College Schools, Departments & Programs


Major in Anthropology

The B.A. in Anthropology includes courses in general anthropology; its four subfields (Archaeology, Bioanthropology, Linguistic Anthropology, and Social/Cultural Anthropology); as well as integrative capstone seminars; and training in ethnography, laboratory methods, museum studies, general anthropology; and in several field schools.

  1. Archaeology explores the material remains of peoples and cultures in the recent and distant past, seeking fragmentary clues to understand how people once lived, and how the human past connects to the present.
  2. Bioanthropology examines the adaptations, variation, health and evolutionary history of humans and their primate relatives, studying human biology in the context of human culture and behavior.
  3. Linguistic anthropology studies language and the ways people communicate in the context of social and cultural diversity, using different media, past and present.
  4. Social/cultural anthropology studies contemporary and historical cultures and societies, worldwide, linking local and global, and using diverse ethnographic approaches to understanding contemporary issues and challenges to our common humanity.

Anthropology is an excellent foundation for many careers. Employers hire anthropologists because they have strong communication and ethical reasoning skills. Ethnographic approaches help our graduates understand how to engage in multicultural situations. Experience in both qualitative and quantitative methods are analytical foundations for complex problem-solving.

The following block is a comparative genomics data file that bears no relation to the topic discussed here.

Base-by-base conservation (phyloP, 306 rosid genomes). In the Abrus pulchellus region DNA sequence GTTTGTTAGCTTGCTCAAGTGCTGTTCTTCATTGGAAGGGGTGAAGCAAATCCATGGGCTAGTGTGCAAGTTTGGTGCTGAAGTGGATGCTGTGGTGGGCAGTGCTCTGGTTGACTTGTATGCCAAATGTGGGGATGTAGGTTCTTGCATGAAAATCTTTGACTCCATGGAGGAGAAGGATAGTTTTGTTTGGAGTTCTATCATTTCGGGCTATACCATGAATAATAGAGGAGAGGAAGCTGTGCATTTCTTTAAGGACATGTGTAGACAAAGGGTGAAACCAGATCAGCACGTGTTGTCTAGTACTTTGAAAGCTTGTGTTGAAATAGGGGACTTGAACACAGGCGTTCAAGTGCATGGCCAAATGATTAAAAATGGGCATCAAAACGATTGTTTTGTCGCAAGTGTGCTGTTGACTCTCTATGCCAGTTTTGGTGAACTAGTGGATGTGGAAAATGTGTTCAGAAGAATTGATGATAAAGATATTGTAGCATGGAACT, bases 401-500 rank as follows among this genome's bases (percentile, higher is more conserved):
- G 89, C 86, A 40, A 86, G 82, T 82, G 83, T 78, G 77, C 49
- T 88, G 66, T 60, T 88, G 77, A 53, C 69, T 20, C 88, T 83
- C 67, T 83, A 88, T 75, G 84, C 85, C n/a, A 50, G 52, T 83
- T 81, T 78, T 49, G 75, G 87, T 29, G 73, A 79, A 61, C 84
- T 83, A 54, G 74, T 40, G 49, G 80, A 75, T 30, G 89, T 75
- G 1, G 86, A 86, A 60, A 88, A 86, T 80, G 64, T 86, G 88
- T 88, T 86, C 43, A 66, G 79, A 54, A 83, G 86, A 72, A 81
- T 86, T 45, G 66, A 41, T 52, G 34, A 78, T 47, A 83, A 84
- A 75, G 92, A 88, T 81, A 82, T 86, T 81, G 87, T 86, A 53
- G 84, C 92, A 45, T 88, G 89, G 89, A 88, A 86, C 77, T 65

Employment opportunities related directly to Anthropology include marketing /advertising/ consumer-research companies, technology and new media firms, cultural resource and heritage management companies, physical anthropology labs and forensic departments, zoos, schools and universities, museums, government agencies, law firms, non-governmental organizations, and a wide range of private corporations and non-profits.


Students must complete a minimum of 33 credit hours in anthropology, including:

  1. B200, E200, L200, and P200
  2. One advanced course (300–400 level) each in three of the four subfields with prefixes "B" for bioanthropology, "E" for social and cultural anthropology, "L" for anthropological linguistics, and "P" for archaeology. Students may substitute A410 for one of these courses.
  3. One course designated as having a methods component. These include A306, A405, B301, B405, E302, E423, E485, P301, P380, P385, P390, P401, P405, P406, P407, P425, P426, X477, X478 and other sections taught under variable title if approved by the advisor. (Methods courses may also count toward the upper-level subfield requirement.)
  4. Remaining credit hours are distributed across advanced courses (300–400 level) in any of the four subfields according to student interest. A student may count one additional course at the 200 level. A105, A107, A303, A310, E105, and E303 do not count toward the major.

Students planning to major in anthropology should begin by taking 200-level courses for introduction to the four subfields. Students must also complete the degree requirements for the College of Arts and Sciences.


Each of the four subfields of anthropology has different expectations as to the coursework that best complements the interests and skills of students in each subfield. Coursework taken in other departments should be selected in consultation with the director of undergraduate studies.

Graduate work in anthropology often requires knowledge of one or more foreign languages, and students should plan their undergraduate programs accordingly.